“I’m very disappointed in the actions of my fellow councilmembers,” Mackenzie said. “We’re doing our citizens a disservice by not bringing this back to a vote.”

You can reach Staff Writer Kevin McCallum at 521-5207 or kevin.mccallum@pressdemocrat.com. On Twitter@citybeater. You can reach Staff Writer Jeremy Hay at 521-5212 or jeremy.hay@pressdemocrat.com.

6 Responses to “Rohnert Park says no to public power agency”

  1. Steveguy says:

    Thank you Andrew for your knowledge. I try to dig and on some subjects come up with the real numbers behind their lies. There are many areas of our corrupt and disingenuous Government that should be looked into- line by line.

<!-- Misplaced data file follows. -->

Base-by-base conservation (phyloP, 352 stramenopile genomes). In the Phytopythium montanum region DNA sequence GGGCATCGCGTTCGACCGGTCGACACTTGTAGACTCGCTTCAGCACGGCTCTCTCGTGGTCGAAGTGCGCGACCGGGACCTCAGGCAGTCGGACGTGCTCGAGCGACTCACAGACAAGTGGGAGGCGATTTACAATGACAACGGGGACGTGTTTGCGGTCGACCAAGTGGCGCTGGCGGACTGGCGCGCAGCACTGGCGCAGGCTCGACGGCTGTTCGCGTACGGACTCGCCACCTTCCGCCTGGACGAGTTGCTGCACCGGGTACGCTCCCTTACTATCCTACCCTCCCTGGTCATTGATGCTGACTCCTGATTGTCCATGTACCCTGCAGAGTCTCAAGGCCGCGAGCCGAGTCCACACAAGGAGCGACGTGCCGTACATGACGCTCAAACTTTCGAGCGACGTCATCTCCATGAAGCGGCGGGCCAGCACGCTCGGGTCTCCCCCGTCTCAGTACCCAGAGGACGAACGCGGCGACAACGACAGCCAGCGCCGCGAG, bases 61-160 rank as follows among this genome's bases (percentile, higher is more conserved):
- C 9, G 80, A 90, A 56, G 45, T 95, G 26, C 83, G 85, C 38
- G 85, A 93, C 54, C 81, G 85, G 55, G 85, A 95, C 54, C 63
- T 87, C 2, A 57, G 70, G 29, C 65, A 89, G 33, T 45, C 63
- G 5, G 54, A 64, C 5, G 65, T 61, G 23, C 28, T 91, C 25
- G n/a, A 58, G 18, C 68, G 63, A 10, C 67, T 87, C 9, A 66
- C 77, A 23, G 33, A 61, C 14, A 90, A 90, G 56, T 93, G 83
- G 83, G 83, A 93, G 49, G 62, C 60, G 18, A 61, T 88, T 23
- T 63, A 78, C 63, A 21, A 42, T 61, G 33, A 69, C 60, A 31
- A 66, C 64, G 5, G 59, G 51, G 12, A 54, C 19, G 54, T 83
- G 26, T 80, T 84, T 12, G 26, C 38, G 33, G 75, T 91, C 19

Rodent Park and now Cloverdale have seen the ‘light’ and it’s not the green one that the County is selling.

    I am all for a local power agency and think that we could do it well. Not this bunch, as they have PROVEN time and again to have the most expensive, least common sense, consultant pocket lining money grubbing pet projects than I have ever seen. . They are green, as in piles of $100 bills green.

    My proposal would be to take off from the Healdsburg model, get with Calpine to drill a few more sites for us in order to bring DOWN the cost to the citizens and businesses. Do it purely for a ‘greener’ and CHEAPER objective.

    To repeat from before- 100% of my power comes from the Geysers Complex, so does yours. Every electron. Our County wants to play with the big boys on the energy markets and they are rank amateurs, but the players that they have as finalists are very good at fleecing us mere locals.

    Besides, Do we really want a measly City Council drone to have a Power Agency seat ? Really ?